Bloomberg, 30 January
Richard Vines visits Relais de Venise de l'Entrecote, 5 Throgmorton Street, London EC2
Only salad and steak are served and you can't choose what kind of steak. Medium rare is not an option. There are no sides and you can't book a table. It's like Monty Python's Spam cafe, without the laughs. Go along to the new brasserie of Relais de Venise de l'Entrecote in the City of London and the joke may be on you. It's so popular, diners are cramming the tables just as they do at the French chain's Marylebone branch, which opened in September 2005. The original l'Entrecote Porte-Maillot, just off the Arc de Triomphe in Paris, is famed for its lines of expectant diners at busy periods.
Evening Standard, 4 February
Fay Maschler visits Dolada, 13 Albemarle Street, London W1
My chum Kevin at Allen's the butchers in Mount Street has always been urging me to go to the restaurant Mosaico: "They've got the best meat, Fay." Well, he should know, he supplied it. Somehow a basement in Mayfair, which I understood was a favourite of businessmen with accommodating expense accounts, never appealed and I didn't visit.
Lately I heard that there was a new chef at that same address who comes from a family with a restaurant and hotel in Veneto that has been in their ownership for four generations. Mosaico, which had closed for a short period of grooming, reopened last week as Dolada, the name of the albergo/ristorante on the slopes of Dolada mountain overlooking Santa Croce Lake that belongs to young chef Riccardo de Pra's parents. The Mayfair restaurant ownership apparently stays the same.
Dolada - review in full >>
Metro, 4 February
Marina O'Loughlin visits Bob Bob Ricard
I go all over the world in search of food-oriented enlightenment, eating snake and preserved snow frog fallopian tubes with the best of 'em (no, honestly). I read everything I can get my hands on, even the 3,000-word burblings of the Internet's worst offending foodie bores; I check and cross-check restaurants to make sure I'm never stabbing in the dark. But I'm prepared to dent any possible credentials by saying I love the deliciously daft Bob Bob Ricard. There may be rogue sightings of the likes of grouse and Loch Duart salmon on the menu but the overwhelming impression is that it's been designed by Dennis The Menace's hungry older brother. Look! Shepherd's pie! Breakfast soufflé! Egg mayonnaise! Ribena and milk! A smoothie made from Farley's Rusks, ginger snaps and Maltesers! Other, more po-faced establishments might announce the presence of steaks or fine wines; BBR promises sherries, soufflés and jellies.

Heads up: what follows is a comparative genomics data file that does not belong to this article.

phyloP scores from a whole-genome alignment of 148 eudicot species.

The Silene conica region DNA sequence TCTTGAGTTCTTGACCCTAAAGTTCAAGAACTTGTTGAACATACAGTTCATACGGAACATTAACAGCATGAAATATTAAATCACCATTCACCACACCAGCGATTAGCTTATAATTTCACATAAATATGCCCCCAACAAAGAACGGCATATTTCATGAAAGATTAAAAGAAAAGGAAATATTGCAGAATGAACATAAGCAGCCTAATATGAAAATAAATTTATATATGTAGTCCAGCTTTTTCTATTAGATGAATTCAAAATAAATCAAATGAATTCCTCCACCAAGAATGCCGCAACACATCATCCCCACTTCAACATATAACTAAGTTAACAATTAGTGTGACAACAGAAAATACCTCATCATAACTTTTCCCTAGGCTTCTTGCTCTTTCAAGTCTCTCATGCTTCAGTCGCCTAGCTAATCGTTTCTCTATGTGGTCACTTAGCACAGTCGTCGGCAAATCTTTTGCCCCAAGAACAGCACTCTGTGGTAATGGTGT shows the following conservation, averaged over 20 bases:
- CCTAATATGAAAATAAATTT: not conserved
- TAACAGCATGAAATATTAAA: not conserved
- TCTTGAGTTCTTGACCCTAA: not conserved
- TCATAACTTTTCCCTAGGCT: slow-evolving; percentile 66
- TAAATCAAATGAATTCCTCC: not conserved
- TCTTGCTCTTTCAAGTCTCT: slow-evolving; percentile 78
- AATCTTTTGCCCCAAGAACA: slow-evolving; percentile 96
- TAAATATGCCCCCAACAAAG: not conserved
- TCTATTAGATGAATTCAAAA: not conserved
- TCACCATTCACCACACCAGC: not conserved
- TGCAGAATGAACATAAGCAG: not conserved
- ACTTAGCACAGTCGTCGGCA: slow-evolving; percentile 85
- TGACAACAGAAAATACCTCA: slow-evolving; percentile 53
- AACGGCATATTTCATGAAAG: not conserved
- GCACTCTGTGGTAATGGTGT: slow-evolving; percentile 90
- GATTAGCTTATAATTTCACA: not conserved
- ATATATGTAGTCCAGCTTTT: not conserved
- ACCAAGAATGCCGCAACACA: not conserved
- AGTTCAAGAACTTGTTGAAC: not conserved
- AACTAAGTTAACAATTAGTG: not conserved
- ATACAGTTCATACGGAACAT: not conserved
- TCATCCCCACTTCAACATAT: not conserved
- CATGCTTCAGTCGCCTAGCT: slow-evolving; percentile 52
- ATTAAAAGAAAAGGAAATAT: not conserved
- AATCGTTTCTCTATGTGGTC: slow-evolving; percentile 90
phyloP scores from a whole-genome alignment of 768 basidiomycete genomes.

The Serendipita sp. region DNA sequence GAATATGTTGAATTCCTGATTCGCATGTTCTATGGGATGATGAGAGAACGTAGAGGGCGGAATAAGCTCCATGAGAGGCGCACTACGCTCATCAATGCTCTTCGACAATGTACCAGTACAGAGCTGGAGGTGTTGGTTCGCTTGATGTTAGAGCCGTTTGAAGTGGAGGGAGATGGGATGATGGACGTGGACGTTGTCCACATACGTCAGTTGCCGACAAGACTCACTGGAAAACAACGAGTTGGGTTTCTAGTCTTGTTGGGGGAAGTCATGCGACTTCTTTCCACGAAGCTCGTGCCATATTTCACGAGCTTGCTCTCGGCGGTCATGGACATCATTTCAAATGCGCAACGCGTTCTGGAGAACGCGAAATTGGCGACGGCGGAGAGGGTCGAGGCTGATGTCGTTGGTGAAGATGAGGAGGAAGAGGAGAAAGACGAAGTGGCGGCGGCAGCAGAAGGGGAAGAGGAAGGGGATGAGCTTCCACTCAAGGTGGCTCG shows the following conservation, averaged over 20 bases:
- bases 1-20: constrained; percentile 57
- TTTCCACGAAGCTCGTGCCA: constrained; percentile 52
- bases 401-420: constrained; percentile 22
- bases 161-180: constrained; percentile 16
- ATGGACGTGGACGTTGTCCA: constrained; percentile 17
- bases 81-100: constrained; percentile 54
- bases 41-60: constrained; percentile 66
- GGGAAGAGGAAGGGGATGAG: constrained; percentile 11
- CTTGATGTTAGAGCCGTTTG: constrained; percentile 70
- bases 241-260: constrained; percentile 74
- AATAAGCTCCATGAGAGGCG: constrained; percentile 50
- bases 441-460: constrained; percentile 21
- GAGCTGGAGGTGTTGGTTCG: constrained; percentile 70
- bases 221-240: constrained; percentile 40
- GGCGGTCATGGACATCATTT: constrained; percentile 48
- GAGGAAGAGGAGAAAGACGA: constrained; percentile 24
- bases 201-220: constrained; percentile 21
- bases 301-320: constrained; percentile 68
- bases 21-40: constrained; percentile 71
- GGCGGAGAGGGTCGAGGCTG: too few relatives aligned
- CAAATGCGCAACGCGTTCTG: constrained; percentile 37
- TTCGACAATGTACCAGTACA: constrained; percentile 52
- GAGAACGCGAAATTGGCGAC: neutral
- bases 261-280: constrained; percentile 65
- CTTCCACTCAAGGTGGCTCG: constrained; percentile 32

Bob Bob Ricard - review in full >>
Time Out, 5 February
Guy Dimond visits Lola Rojo, 140 Wandsworth Bridge Road, London SW6
A new wave of Spanish cooking - cocina nueva - has been sweeping northern Spain over the past few years. Restaurants such as Arzak - in San Sebastian, heart of Spain's Basque country - have reached international fame, but there are now scores of smaller restaurants (that is, those without three Michelin stars) that are also serving a succession of small tasting plates and reinventing traditional tapas. London's Spanish restaurants have lagged far behind Spain's finest, but there are still good examples of cocina nueva to be found here. One of the best is Lola Rojo in Battersea, an affordable neighbourhood restaurant whose only drawback is the close-packed tables and chairs; you virtually have to breathe in as the waitresses pass. But the tapas, a mix of traditional with modern, are sublime.
Lola Rojo - review in full >>
By Janet Harmer
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